[0021] The retailer or its affiliate has an account established with the postal authority to settle any postage deficiency in connection with shipping the product to the retailer location or receive credit for any postage overcharge in connection with shipping the product to the retailer location.

[0022] The postage deficiency is the difference between an actual postage cost of shipping the product and a value of the printed postage indicium if the difference is a positive value, and the postage overcharge is the difference between an actual postage cost of shipping the product and a value of the printed postage indicium if the difference is a negative value. The retailer or its affiliate bills or credits the user for the deficiency or overcharge. The postal authority is a governmental agency, quasi-governmental agency, or private entity.

[0023] In another embodiment, a communication system for dispensing postage includes a communication network. A proxy server system is coupled to the communication network and configured to receive a postal purchase request that includes one or more criteria about desired postage from a user. The proxy system generates a proxy request in response to the postal purchase request. The proxy system is not authorized to dispense postage by a postal authority. A postal vendor system is coupled to the communication network and configured to receive the proxy request from the proxy server system and generate first postal information for printing a postage indicium in response to the proxy request. The postal vendor system is authorized to dispense postage by the postal authority.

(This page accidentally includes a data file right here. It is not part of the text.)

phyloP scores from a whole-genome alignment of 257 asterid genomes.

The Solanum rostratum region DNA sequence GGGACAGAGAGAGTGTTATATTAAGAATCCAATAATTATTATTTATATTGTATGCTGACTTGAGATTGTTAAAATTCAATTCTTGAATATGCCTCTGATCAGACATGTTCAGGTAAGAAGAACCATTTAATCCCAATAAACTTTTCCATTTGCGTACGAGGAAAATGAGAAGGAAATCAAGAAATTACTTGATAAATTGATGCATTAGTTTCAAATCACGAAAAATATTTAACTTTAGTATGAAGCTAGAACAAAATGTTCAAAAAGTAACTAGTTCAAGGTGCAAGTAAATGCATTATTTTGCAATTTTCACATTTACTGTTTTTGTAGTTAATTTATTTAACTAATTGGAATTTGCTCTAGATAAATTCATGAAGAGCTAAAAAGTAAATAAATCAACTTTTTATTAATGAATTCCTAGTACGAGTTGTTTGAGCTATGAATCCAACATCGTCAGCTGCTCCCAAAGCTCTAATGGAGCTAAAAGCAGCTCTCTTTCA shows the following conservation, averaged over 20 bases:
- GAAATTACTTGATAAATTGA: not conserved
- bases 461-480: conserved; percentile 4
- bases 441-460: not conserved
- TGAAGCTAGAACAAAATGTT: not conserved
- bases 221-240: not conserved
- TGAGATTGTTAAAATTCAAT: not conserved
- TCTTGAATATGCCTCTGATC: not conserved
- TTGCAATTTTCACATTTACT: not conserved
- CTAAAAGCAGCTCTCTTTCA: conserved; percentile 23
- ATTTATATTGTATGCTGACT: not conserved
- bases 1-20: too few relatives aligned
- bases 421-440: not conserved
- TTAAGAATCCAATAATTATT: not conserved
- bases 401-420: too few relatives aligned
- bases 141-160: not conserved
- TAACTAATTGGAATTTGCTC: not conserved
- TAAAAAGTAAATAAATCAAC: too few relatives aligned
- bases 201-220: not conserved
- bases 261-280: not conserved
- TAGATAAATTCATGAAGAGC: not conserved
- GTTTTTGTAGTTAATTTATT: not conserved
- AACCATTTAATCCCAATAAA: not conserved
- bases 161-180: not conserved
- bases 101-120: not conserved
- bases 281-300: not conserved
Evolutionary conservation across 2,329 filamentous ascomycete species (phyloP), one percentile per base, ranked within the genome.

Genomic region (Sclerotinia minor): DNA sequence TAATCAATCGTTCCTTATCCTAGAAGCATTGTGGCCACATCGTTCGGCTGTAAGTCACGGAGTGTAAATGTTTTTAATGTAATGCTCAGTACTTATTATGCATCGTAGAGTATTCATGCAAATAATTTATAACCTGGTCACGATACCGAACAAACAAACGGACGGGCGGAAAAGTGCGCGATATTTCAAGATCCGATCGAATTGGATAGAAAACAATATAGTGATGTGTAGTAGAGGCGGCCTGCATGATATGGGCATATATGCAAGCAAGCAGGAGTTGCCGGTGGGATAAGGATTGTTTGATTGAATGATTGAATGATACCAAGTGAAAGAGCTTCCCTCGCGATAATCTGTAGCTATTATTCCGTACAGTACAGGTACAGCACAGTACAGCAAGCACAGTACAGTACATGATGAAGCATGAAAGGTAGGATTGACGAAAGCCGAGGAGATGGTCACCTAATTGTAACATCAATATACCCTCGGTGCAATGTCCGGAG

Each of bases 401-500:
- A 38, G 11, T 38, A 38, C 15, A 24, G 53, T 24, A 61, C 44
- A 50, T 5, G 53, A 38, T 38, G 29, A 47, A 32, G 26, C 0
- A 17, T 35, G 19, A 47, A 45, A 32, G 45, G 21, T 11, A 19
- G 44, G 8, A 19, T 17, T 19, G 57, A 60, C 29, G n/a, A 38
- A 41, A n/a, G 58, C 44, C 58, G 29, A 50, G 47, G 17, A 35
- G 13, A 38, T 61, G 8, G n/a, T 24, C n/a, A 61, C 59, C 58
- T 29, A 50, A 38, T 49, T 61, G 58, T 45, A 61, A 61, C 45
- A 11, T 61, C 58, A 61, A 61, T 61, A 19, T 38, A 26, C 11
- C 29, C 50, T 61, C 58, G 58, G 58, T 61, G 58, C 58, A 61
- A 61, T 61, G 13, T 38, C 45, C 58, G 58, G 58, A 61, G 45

[0024] In yet another embodiment, a method for dispensing postage includes receiving, at a postal vendor system, a proxy request from a postal authority system. The postal authority system generates the proxy request in response to a postage purchase request transmitted by a user to the postal authority system. The proxy request includes one or more criteria about postage desired by the user. First postage information for printing a postage indicium that satisfies the one or more criteria is transmitted from the postal vendor system to the postal authority system.

BRIEF DESCRIPTION OF THE DRAWINGS

[0025]FIG. 1A illustrates a typical system arrangement for dispensing postage according to one embodiment of the present invention.

[0026]FIG. 1B illustrates a typical system arrangement for dispensing postage according to another embodiment of the present invention.